I ran the ‘91 and ‘92 NYC Marathons and July 20, 2002 marked my first “group” run
in a decade—NYRRC, Mets, & Rusty Staub’s “Run to Home Plate” to Benefit Fund—
if you can please send a contribution, here is the address:

New York Police & Fire Widow’s & Children’s Benefit Fund, Inc.
General Post Office
PO Box 26837
New York, NY 10087-6837

I wore a memorial shirt for Pat Brown, a NY Detective’s hat, & an FDNY
memorial bracelet to honor the memories...


Running has always been a passionate love expression for experiencing the depth, diversity and complexity of New York City. Nineteen years ago when I began running around the streets of the city, people would stop me and ask me “Why not run in the park?” I always loved the diversity of people, architecture, pets and there is always something one never noticed before that was always there. I realized running was a source of education. I could run down the East River and read the wall of Glass: The Vietnam War Memorial with it’s moving missives from soldiers, Presidents and leaders such as Martin Luther King. (The most moving is by a soldier that died in action. I keep a photograph of his letter in a personal memorial.) The area with the plaque to Jews that immigrated here hundreds of years ago is under construction. Then I pass the WW2 Memorials in Battery Park that are quite stunning, The Statue of Liberty and The Universal Soldier: The Korean War Memorial, is brilliant with the image of the soldier formed by negative space—by what is not there and the space becomes eternity past, present and future. I use to sometimes incorporate stairs and run up into the World Trade Centers to the memorial to loved ones lost in the last terrorist attack...I remember one woman was pregnant. We had many more pregnant women this time, lots of Mothers. On the way home I would pass the American Indian memorial made of spray paint which now has begun to fade at Astor Place and when I past the firehouse I first lived behind I would say a silent prayer for a Capt. Drennan and his men that died tragically fighting a fire. Capt. Drennan actually lived for a while but his burns where so extensive it was a blessing when he did die.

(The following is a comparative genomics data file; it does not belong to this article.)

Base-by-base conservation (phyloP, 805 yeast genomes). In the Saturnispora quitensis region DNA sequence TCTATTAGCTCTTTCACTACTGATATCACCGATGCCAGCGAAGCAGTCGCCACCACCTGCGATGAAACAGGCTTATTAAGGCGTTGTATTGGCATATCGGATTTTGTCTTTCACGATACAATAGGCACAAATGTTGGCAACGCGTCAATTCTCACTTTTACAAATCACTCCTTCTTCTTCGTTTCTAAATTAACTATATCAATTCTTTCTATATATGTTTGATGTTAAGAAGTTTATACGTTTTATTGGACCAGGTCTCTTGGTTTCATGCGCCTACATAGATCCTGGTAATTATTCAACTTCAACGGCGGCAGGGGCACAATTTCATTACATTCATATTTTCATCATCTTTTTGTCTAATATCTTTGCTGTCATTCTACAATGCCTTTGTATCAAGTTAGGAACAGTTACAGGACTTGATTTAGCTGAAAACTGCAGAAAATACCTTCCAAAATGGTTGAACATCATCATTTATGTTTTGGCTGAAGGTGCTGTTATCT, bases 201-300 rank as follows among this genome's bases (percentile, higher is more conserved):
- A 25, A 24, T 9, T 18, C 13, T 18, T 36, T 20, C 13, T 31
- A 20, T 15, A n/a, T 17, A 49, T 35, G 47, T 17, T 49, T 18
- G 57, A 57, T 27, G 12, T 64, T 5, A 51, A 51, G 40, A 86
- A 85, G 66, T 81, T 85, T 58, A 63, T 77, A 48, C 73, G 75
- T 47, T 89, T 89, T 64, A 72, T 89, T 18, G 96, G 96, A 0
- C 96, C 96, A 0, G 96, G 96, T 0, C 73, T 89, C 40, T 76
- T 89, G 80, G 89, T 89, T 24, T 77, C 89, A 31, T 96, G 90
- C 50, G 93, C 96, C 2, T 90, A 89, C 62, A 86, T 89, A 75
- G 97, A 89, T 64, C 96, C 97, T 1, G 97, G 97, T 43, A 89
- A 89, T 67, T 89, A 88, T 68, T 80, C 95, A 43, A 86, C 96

I went for a run uptown yesterday wearing a Memorial Shirt of Capt. Pat Brown. I past a firetruck coming downtown and yelled with my opera singer lungs “You are the best!!!” I remember Pat Brown’s startling blue eyes which he would rest on me in martial arts class and although he was junior to me at the time (a decade ago) his eyes are permanently fixed in my mind because they had a unique message—his eyes seemed to recognize the intensity and he was more than okay with it. It turned out he was a highly decorated Vietnam Vet and when he died on the 45th floor the FDNY lost one of their most highly decorated firemen. I don’t know how he could train so hard studying martial arts, later teaching blind students and continue to perform heroic acts as part of his daily work. Despite being 49 years old, Pat was so fit it’s not surprising he made it up those flights of stairs it is just heartbreaking. He visited Capt. Drennan until he died at the Burn Unit.

Running downtown loops is essential to reclaiming New York and keep the passionate love I feel alive. The terrible smell is gone and what is left seems like the work of top plastic surgeon. A doctor who used all the compassionate and sensitivity and caring to make it a neat wound to begin healing. The big building shrouded in black with the moving American Flag draped on it now has missive from the families that brings tears to ones eyes...It somehow infuses the reader with thanks and somehow encourages us to keep on going.

I hope that we have a women’s memorial (John Dennie, a fellow volunteer from the highway first suggested a women’s memorial to me). I would like it to resemble the strong women’s statue in front of the Viet Nam Memorial in Washington, D.C. and it should be dedicated to heroic Women that died Sept. 11 those we know (Moira Smith) but also to the women we will never know about.

Most of all I hope we will have a monument of optimism because the overwhelming New York response was of goodness and everybody in New York from all over the world and different states that were here were New Yorkers and helped out. I actually got to track down some out of towners and thank them for helping for a hospital I did volunteer work for. I remember Moms and Dads taking their children out to play after Sept. 11 and I thought there was something quietly heroic and life affirming...New York City affirming. There were so many small acts...acts of kindness that seemed somehow epic. They are not documented and recorded...or rewarded which it is part of dynamism of everyday living. In New York City they were always be small and epic heroic acts......past, present and future that encourages us to keep going, best humans we can be, New York City style.

I hope we will do a monument to goodness and optimism because that is a part of the fabric of the City that doesn’t get front page news.

Suzannah B. Troy
*an extra special thank you for JG, fireman retired in theory yet very much front line for the FDNY even now
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www.suzannahbtroy.com (sept 11 art, writing, memorial and more)